Fear Of Dwarves(Achondroplasiaphobia ): Causes, Symptoms, Treatments

Fear of dwarfs – Achondroplasiaphobia is the fear of small people or dwarfs. It is also called Nanosophobia or Lollypopguildophobia. The word achondroplasiaphobia is derived from the medical term achondroplasia, a skeletal disorder of the cartilage that forms during the fetal stage. This condition leads to dwarfism.

The fear of dwarves can be debilitating, as a person may refuse to go to circuses, casinos, fairs, or shopping centers where the dwarves are likely to be present or perform. In one of the most extreme cases, a pregnant woman encountered a terrifying dwarf during her pregnancy, believing that her unborn child would also be a dwarf. This led to her having repeated nightmares about it and an eventual miscarriage.

Causes of achondroplasiaphobia

The fear of dwarves usually originates in a negative traumatic experience with the dwarves in the individual’s childhood. For many children, the fear of dwarves begins with an encounter with a janitor/midget worker at the school/daycare who has misbehaved with the child.

Dwarfs also appear abnormal due to their large, hunchbacked faces or irregular bodies. The fear of dwarves can be evolutionary. Humanity is known to fear anything extraordinary or “normal outside limits.”

Many adult individuals with achondroplasiaphobia believe dwarfs are from “other planets” or have extraterrestrial origins. The concept of ‘little green men,’ a term commonly used for Martians, could also have been derived from dwarves or used interchangeably with each other.

Achondroplasiaphobia can often be related to other disorders such as ADHD, nervous disorder, or anxiety disorders.

In the popular Disney classic Snow White and Seven Dwarfs, the dwarves are portrayed as friendly and positive characters. However, they live in the forests and work in the mines, probably because they have been marginalized by society—similarly, other media such as movies, books, etc. About dwarfs, especially those who portray these characters negatively, can lead to achondroplasiaphobia.

You may also be interested in reading: Fear Of Dolls: Causes, Symptoms, Treatments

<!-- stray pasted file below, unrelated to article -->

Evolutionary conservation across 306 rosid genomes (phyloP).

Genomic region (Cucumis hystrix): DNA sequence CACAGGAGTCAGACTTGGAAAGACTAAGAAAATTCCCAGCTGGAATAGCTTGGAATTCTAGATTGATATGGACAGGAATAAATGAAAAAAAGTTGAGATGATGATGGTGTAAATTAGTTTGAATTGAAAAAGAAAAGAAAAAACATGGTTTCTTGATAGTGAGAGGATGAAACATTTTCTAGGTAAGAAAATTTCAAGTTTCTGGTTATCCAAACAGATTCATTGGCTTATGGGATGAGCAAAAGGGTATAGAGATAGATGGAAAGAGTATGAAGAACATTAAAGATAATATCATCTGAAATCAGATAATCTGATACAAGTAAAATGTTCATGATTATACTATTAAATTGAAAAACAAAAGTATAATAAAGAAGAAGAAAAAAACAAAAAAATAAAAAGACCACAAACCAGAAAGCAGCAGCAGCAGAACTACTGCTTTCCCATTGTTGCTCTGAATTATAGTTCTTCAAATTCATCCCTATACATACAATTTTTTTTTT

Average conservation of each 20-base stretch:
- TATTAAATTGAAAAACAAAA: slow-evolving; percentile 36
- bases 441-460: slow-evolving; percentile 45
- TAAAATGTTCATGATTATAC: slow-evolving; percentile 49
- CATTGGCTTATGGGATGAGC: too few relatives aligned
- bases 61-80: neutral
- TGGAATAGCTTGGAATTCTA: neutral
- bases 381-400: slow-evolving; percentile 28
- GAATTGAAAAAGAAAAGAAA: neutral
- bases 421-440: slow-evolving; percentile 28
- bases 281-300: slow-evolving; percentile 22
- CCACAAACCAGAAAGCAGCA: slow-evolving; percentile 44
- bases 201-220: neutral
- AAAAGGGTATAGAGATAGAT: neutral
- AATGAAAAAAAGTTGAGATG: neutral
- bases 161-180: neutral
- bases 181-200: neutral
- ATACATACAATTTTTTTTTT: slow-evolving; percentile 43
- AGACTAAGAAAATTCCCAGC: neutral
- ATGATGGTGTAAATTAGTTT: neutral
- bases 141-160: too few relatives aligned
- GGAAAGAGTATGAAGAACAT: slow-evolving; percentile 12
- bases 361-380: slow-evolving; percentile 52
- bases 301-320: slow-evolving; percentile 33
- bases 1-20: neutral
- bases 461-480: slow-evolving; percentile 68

Symptoms of fear of dwarves

There are many physical and psychological symptoms of achondroplasiaphobia.

  • Many phobics tend to run away from dwarves. They have nightmares about the dwarves and often wake up screaming.
  • Others may experience a panic attack that requires taking an anxiolytic to calm down. This includes symptoms such as rapid breathing, dry mouth, tremors, staying rooted in place, crying, screaming hysterically, etc.
  • In some cases, the mere conversation or image of a dwarf can trigger a total anxiety attack.
  • Phobics can do their best to avoid places where they are likely to meet small people.
  • Like other specific phobias, achondroplasiaphobia can be debilitating and affect a person’s ability to function normally.

Overcome achondroplasia

Psychotherapy is one of the most effective ways to treat and overcome the fear of the dwarves. Talking about fear can help you rationalize it.

Educating yourself about dwarfs is essential for adults with phobic achondroplasia. Dwarves are not always wrong or harmful; these are stereotypical notions about them. They have a congenital disorder that has led to their condition.

Family members and friends should not laugh at the phobia but should play a supportive role and encourage phobics to have positive thoughts when experiencing an anxiety attack.

Medications and drugs can be taken to calm anxiety symptoms, primarily if the phobia affects daily life. But they should not be trusted, as they have side effects.

Gradual desensitization therapy is another method to overcome this fear. Includes slow exposure to dwarf phobia in the form of pictures, movies, etc. This can help you gradually accept them and finally be in their presence without experiencing an anxiety attack.

Georgia Tarrant
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Hello, how are you? My name is Georgia Tarrant, and I am a clinical psychologist. In everyday life, professional obligations seem to predominate over our personal life. It's as if work takes up more and more of the time we'd love to devote to our love life, our family, or even a moment of leisure.